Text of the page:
INDUSTRY Healthcare
COUNTRY United States

NCH Healthcare System expands its capacity for an ever-growing volume of cardiology and radiology imaging with seamless cloud-based system recovery.

Business Need

Serving a growing population, the NCH Healthcare System sought a way to grow its image archiving facility while keeping costs in check and improving patient outcomes.


After considering competitive options, NCH renewed its agreement for seamless, cloud- based medical imaging archiving giving clinicians easy and secure any time, anywhere image access.


  • Facilitates patient treatments, improving outcomes
  • Automates imaging workflow for greater productivity
  • Improves image archiving and retrieval efficiency

“We’re always working to improve our clinical care continuum, which ultimately boosts patient outcomes. Core to that is our NCH diagnostic imaging model based on our UCA managed services model from NTT DATA”.

Jim Bates Radiology Director,  NCH Healthcare System

Naples, Florida, could be considered the demographic capital of US baby-boomers. While the US median age is 38 years, it’s 65 in Naples. With age, of course, comes health issues. To serve those needs, the local NCH Healthcare System offers two hospitals and nine outpatient clinics, making it the area’s largest healthcare provider. In a recent year it had 98,000 A&E visits, 40,000 admissions and 12,000 surgical procedures.

That kind of patient volume keeps NCH’s diagnostic imaging services extremely busy. Those services include traditional X-ray imaging, computed tomography (CT) scans, positron emission tomography (PET) scans, magnetic resonance imaging (MRI), 3D digital mammography, nuclear medicine, ultrasound imaging and coronary calcium imaging.

According to Radiology Director Jim Bates, the NCH imaging services team conducts about 360,000 patient studies a year, supporting up to 80 physician specialty practices. He estimates this volume is growing by six percent annually. “While patient numbers drive our overall volume growth”, he says, “demand for diagnostic imaging, such as CT scans, ultrasound and 3D mammography, is also a factor. And file sizes are growing. For example, a CT study can generate up to three gigabytes of data”. 

Growing imaging demands

The NCH Diagnostic Imaging Services team works to ensure NCH has quality diagnostic images and a reliable image archiving process. Dee Myli, assistant director for its Picture Archiving and Communications Systems (PACS), explains that fee reimbursements from insurance companies as well as Medicare and Medicaid continue to fall. This affects the entire NCH system, including diagnostic imaging. “Our imaging equipment is expensive to operate and maintain, so we look for solutions to ensure we are providing a quality service in a cost-effective manner”, she says.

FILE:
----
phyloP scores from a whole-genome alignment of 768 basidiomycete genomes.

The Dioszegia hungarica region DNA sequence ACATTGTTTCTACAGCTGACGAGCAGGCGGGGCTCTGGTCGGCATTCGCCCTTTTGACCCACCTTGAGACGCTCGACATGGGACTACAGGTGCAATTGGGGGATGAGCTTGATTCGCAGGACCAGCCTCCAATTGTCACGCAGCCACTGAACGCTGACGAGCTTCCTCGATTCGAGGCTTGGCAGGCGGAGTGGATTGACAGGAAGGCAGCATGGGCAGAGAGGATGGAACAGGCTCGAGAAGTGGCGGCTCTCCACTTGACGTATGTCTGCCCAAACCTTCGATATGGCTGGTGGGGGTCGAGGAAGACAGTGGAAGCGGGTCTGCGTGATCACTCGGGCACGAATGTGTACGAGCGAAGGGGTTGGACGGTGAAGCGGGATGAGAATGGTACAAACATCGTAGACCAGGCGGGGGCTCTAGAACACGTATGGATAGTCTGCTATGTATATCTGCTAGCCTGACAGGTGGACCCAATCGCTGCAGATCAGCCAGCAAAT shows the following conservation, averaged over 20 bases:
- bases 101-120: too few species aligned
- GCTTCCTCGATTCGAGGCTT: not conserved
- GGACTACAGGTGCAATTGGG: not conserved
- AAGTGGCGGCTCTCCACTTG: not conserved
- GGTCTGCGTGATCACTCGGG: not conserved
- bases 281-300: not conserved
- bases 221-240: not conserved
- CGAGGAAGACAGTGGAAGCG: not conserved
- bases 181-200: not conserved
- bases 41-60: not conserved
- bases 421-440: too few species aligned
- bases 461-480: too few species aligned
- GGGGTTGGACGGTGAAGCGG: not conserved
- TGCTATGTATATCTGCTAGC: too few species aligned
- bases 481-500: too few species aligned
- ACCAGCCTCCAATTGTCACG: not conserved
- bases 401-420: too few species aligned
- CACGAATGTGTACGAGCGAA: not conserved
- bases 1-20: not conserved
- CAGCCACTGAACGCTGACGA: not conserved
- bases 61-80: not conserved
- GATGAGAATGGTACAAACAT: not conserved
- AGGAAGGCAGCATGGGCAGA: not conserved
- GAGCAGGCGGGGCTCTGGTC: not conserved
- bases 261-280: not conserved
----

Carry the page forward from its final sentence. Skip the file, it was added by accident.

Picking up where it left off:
To help, NCH adopted a model of outsourcing its image storage, including archiving and retrieval, using the NTT DATA Unified Clinical Archive (UCA) managed services offering, which provides a Vendor Neutral Archive (VNA). “We’ve gained a predictable cost model that’s directly aligned with our imaging volume by deploying the UCA managed services model”, Myli says.

Fully redundant, offsite image archiving 

NCH’s UCA comprises local onsite storage, backed up by redundant offsite archiving, plus all services and support. It complies with the Digital Imaging and Communications in Medicine (DICOM) standard for the secure handling, storage and transmission of medical images. This helps ensure the UCA integrates with the bigger context of NCH’s PACS. At the same time, the system stores images in its VNA, which enables image accessibility by other vendors’ PACS, if necessary.

“Today we have about three million images going back to 2003 that are accessible from two mirror sites, one in Kentucky, the other in Washington state”, Bates says. “This provides the offsite disaster recovery backup we need, given our location in the hurricane-prone Gulf Coast. Each image in both places is automatically opened every 90 days to check its integrity. If one is corrupted, its backup restores it”.

Recently NCH renewed its UCA contract for five years, although previous contracts were for three years. “Every three years, we have had to competitively bid this contract, but no other candidate could match the scalability of what they provide”, Myli says. “In fact, many chose not to bid for that reason. And because our UCA model has worked so well, we extended it two years longer than we normally would”.

Fully automated workflow

Ease of use is what Bates, Myli and NCH Radiology Systems Administrator Jeff Preyers like most about the UCA managed services model from NTT DATA. “We’ve eliminated manual image handling with an automated imaging workflow by using the UCA”, Preyers says. “This boosts clinician productivity and patient throughput. And because it’s cloud-based, our doctors can securely access images anytime, from just about anywhere and over any device, with full HIPAA compliance”.

Bates points out that the fully automated workflow and improved accessibility has helped NCH attract physicians and patients alike. “Clinicians can get patient images sooner, while patients don’t have to bring their images with them on DVDs, as some healthcare systems require – and which patients often forget”, he says.

Both he and Preyers are even exploring how to make the images of winter residents available to their doctors when they return north for the summer months. “We’re always working to improve our clinical care continuum, which ultimately boosts patient outcomes”, Bates says. “Core to that is our NCH diagnostic imaging model based on our UCA managed services model from NTT DATA”.*

*This case study was originally written by Dell Services, which has become NTT DATA Services as of November 2016".